New police minister ditches bad cop for good cop


It may not have been filled with new ideas, but new Police Minister Nkosinathi Nhleko delivered a budget speech in Parliament that set the right tone.

In addition to welcoming Nhleko’s promise to plug policy holes in policing legislation, experts have pointed out that Nhleko’s speech avoided militaristic talk, and emphasised a return to constitutionalism within the police.

Opposition MPs on Monday pointed out that Nhleko had inherited a police service that needed urgent attention, and questioned his ability to fix the police’s reputation.

Democratic Alliance MP, Dianne Kohler Barnard said on Monday: “This new minister has inherited a shambles, with R150-million in fruitless and wasteful expenditure being just the tip of the iceberg that threatens to sink the whole ship.”

“This minister has inherited an entity, which on the books looks effective. But I could take him by the hand to 153 stations without toilets, running water, electricity – or all three; to stations where the rain pours through the roof; or those with few working vehicles, or plenty of vehicles and no drivers’ licences; to stations where the police members round up cattle and demand a fee from the local subsistence farmers for their release,” she said.

‘Saying the right things’
But civil society on Tuesday broadly welcomed the minister’s speech. While it remained to be seen whether the minister could implement his proposed changes, in theory, his speech showed that he had identified the correct solutions.

“All in all the minister is saying the right things,” said Johan Burger from the Institute for Security Studies (ISS).

He said the ISS believed that the tone of language used by police leadership contributed far more severely to the militarisation of the police than the rank changes that occurred in 2010.

“The tone was conciliatory, and devoid of much of the aggressive, militaristic tone that marked previous speeches. From research done in United States and elsewhere, we know that tone and language are what constitutes the most to the militarisation of policing,” Burger said.   

Advocate Johan Kruger, for the Centre for Constitutional Rights, welcomed Nhleko’s assurance that the police would be demilitarised in line with recommendations made in the National Development Plan.

‘In the interest of everyone’
“It is surely in the interest of everyone in South Africa to have an effective, professional and dedicated police service – one that is valued, respected and supported by society,” Kruger said.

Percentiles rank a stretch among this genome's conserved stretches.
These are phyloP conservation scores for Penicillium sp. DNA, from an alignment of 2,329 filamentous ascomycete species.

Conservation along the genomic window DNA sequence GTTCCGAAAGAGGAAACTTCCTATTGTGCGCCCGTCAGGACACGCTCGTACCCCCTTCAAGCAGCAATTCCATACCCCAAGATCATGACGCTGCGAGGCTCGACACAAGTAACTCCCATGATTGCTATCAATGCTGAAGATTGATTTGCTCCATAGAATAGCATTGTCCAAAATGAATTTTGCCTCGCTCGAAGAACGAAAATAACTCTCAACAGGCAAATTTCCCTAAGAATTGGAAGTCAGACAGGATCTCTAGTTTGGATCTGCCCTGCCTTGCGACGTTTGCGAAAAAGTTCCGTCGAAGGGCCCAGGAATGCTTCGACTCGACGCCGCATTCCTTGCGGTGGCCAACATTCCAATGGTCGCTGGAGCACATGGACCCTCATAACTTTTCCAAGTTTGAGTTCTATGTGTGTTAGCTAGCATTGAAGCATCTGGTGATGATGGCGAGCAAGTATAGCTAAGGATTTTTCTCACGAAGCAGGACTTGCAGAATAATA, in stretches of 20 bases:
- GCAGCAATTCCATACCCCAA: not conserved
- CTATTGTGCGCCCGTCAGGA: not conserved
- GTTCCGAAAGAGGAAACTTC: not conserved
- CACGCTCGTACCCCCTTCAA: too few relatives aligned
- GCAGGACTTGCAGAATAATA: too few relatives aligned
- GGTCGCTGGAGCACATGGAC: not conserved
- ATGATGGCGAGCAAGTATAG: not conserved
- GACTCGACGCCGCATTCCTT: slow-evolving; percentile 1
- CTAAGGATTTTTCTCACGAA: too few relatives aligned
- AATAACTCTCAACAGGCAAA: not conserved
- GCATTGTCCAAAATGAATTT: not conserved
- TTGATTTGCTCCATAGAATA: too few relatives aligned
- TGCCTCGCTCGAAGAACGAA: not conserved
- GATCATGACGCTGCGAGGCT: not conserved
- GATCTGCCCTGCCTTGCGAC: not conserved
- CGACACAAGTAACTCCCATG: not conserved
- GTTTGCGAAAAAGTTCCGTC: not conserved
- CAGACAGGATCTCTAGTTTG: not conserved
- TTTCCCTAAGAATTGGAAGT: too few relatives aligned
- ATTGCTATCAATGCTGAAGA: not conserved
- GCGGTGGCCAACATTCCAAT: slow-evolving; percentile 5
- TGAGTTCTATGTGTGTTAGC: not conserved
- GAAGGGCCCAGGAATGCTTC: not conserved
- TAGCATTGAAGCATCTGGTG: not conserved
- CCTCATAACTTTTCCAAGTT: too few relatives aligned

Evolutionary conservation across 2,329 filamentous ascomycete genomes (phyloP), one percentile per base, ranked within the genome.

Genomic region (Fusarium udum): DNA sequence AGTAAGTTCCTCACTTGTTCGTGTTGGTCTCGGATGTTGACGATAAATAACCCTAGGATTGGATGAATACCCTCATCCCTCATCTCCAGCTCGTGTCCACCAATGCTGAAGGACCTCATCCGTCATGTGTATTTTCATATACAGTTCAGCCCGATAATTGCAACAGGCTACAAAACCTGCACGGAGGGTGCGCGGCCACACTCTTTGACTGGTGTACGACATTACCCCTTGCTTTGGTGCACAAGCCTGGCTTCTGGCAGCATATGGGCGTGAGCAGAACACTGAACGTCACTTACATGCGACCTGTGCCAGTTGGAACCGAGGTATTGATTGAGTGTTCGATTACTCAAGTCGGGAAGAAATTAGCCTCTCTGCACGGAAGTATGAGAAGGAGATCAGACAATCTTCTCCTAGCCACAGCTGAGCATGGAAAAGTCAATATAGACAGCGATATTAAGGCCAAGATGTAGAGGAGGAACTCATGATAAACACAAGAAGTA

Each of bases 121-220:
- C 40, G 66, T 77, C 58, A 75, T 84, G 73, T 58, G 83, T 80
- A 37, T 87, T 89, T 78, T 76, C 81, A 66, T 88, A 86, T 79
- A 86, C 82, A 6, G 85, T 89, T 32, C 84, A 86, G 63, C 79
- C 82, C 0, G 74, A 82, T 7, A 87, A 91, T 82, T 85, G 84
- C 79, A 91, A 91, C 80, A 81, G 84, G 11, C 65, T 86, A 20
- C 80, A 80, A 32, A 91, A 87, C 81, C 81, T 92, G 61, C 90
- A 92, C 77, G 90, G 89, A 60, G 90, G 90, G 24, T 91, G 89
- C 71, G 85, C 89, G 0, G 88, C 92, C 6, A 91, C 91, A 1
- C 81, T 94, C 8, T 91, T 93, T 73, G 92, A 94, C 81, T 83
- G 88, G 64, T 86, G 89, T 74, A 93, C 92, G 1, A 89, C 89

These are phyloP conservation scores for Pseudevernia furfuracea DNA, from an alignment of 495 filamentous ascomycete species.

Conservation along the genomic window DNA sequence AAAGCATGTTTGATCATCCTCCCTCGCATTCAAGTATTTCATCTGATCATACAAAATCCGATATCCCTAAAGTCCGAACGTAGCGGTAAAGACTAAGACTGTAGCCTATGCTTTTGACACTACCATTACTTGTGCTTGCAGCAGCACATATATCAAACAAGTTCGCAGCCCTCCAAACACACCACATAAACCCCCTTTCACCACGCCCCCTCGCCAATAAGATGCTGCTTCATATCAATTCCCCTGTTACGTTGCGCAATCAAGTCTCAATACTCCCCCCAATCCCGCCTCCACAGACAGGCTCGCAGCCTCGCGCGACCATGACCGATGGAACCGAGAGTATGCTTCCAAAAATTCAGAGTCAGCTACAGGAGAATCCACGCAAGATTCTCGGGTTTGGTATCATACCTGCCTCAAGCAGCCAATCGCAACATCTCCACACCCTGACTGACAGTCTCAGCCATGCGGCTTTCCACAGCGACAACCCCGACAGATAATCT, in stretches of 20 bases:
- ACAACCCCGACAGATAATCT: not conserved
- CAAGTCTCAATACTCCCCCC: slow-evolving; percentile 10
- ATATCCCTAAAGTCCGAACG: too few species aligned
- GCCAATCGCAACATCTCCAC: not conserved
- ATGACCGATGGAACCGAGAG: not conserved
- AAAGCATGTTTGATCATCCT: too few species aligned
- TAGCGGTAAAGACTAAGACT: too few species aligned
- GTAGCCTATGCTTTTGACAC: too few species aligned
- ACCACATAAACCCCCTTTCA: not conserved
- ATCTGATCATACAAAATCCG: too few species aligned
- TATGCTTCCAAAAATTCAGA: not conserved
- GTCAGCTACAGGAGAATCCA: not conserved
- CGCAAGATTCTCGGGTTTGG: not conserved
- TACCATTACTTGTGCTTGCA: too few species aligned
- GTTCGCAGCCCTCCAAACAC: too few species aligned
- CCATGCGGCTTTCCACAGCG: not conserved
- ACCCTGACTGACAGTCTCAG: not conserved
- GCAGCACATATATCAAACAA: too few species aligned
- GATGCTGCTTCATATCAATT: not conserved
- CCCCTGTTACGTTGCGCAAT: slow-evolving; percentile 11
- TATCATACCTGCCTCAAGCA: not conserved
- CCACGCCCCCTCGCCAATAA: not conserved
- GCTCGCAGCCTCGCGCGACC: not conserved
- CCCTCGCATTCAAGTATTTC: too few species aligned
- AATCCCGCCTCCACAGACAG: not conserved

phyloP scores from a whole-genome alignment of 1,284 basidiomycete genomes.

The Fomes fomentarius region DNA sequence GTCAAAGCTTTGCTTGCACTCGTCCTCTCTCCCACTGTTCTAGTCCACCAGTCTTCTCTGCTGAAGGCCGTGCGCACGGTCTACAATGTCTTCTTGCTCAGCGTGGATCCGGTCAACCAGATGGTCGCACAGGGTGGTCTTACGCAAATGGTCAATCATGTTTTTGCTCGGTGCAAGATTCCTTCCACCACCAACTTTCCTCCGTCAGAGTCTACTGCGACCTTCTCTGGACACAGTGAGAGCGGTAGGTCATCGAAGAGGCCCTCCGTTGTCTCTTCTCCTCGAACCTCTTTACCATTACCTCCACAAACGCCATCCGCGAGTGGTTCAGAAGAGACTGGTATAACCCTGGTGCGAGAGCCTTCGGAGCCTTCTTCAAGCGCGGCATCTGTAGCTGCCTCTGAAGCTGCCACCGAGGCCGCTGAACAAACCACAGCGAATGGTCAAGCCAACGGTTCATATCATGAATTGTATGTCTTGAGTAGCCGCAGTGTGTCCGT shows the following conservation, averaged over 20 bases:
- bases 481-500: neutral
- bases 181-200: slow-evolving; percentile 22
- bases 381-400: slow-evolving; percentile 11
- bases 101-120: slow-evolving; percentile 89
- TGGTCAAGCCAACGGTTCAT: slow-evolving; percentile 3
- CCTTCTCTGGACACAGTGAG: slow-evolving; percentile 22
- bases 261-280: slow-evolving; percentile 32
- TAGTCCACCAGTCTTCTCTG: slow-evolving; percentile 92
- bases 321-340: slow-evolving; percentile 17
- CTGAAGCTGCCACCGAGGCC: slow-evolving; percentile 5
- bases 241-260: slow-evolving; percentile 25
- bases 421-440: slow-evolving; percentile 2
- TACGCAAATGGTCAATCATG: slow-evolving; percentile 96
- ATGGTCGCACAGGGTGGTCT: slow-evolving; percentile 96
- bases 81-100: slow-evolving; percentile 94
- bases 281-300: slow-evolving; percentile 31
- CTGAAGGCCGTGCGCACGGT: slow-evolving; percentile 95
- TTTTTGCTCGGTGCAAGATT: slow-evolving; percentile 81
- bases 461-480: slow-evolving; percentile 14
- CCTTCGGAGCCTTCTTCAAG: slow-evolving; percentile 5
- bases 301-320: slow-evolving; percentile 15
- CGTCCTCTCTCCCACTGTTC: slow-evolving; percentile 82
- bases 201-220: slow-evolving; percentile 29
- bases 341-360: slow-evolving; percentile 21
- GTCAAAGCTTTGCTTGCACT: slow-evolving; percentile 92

Nhleko promised to align the South African Police Services (SAPS) Act with the Constitution. This is a process that has been under way for some time, Burger said. 

But while Nhleko’s announcement was “nothing new”, Burger said it was a positive sign that the minister recognised that this needed to be done. “The SAPS Act was promulgated in 1995, before the final Constitution was signed in 1996,” Burger said. 

Since then, a plethora of amendments to the Act have made it “messy”, he said. This included amendments to provide for the creation of metropolitan police departments and the creation of the Hawks. 

The Constitutional Court also instructed Parliament to amend the Act again to provide for more independence for the Hawks, in the “Glenister” case. 

Overly broad definitions
Burger said the Act was also full of overly broad definitions, like that of crime prevention and crime combating, which presently allowed police leadership to interpret the act whichever way they saw fit. This allowed for too much speculation about what the act required of the police. 

Currently, a white paper on policing is being drafted to replace the white paper on safety and security, which expired in 2004. This process is at an advanced stage, and will also go some way in plugging the holes in policing policy. “It’s good to hear Nhleko confirm that this needs to be done,” Burger said. 

Kruger said that the review of the SAPS Act might also be an “ideal opportunity” to introduce mandatory human rights training for all police officials. 

Nhleko also promised to review policy on reducing the barriers to reporting cases of violence against women and children, and a review on how community policing forums can assist the police during service delivery protests. He also said police deployments would be assessed, and said research into firearm legislation was also needed.

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Sarah Evans
Sarah Evans

Sarah Evans interned at the Diamond Fields Advertiser in Kimberley for three years before completing an internship at the Mail & Guardian Centre for Investigative Journalism (amaBhungane). She went on to work as a Mail & Guardian news reporter with areas of interest including crime, law, governance and the nexus between business and politics. 

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